1. Nominated director (last name) whose past wins and losses show you don’t always win for the one should and sometimes you win for the one who shouldn’t.
2. What you don’t do for about a week before the red carpet.
3. A field of study often reduced in the movies to solo activities like drawing on windows, gazing contemplatively into space (sometimes while literally in space), or typing frenetically, though in fact it, along with technology, is its own category of awards and requires much collaboration.
4. Audiences (and accountants) were (a) ________ed upon the revelation that the wrong film was honored for Best Picture (hint: the first syllable of the film that actually won is a word for the big (b) ________ orbiting the Earth).
5. Won for Judy but she had us at Bridget (first name).
6. Losing contenders must ________ thrilled for the winner, something some do so convincingly they should get an award they lost on this basis alone.
7. One of the nominated films is set in the mid ’60s and is about dueling companies; of course, as any mid-life crisis survivor can attest, it’s not really or only just about the ________.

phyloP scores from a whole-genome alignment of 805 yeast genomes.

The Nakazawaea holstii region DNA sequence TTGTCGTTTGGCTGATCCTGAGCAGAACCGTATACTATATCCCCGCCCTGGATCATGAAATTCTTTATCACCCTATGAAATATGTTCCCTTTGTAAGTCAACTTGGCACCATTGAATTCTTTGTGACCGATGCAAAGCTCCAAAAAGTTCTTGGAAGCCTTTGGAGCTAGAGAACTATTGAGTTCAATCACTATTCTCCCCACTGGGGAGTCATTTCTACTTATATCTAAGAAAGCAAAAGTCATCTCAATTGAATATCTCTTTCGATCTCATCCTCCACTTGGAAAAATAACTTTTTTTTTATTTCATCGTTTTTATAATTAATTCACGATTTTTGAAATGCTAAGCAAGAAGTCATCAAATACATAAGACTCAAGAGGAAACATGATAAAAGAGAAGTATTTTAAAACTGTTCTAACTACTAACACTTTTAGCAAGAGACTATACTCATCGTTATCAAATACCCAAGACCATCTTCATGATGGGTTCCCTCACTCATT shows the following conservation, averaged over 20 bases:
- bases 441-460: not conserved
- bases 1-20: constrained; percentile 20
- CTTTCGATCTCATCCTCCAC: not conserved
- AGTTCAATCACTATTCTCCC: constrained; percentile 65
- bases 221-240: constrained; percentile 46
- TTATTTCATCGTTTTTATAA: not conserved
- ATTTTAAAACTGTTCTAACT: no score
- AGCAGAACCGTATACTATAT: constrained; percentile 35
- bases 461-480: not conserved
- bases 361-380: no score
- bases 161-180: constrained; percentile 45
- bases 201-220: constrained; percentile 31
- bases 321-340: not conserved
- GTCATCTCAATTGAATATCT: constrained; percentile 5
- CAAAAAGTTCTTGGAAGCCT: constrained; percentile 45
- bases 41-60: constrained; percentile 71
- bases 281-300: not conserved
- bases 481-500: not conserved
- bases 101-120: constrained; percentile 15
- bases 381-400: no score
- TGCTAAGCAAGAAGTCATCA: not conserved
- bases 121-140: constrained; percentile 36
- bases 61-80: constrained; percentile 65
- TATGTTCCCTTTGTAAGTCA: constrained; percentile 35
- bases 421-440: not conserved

8. Some believe those nominees who don expensive gowns or tuxes and then speak about the perils of celebrity culture are showing a ________ ear. Or should it be a diamond one?.
9. Nominee who is part of a club whose members include Winona, June, and Katharine.
10. The Academy is criticized for offering neither rhyme nor ________ for its selections.
11. Let’s play Hollywood! Brad Pitt (congratulations!) once dated an actress–not that one, not that one, the other one– whose head wound up in a bad place in the movie they did together. Subtract one from the title of that film and add some sense, and now you have the film where this person was nominated for Best Actress in the Oscars 20 years ago. (a) Her initials are the answer to this clue. Still not sure? Different person, same initials: (b) This actor, whose initials are also the answer to this clue, has played some Top figures and has had some risky business on and off the screen. He co-starred with the 1989 Best Actor winner in a film that, like Brad’s (sort of), involved two men hanging out a lot.
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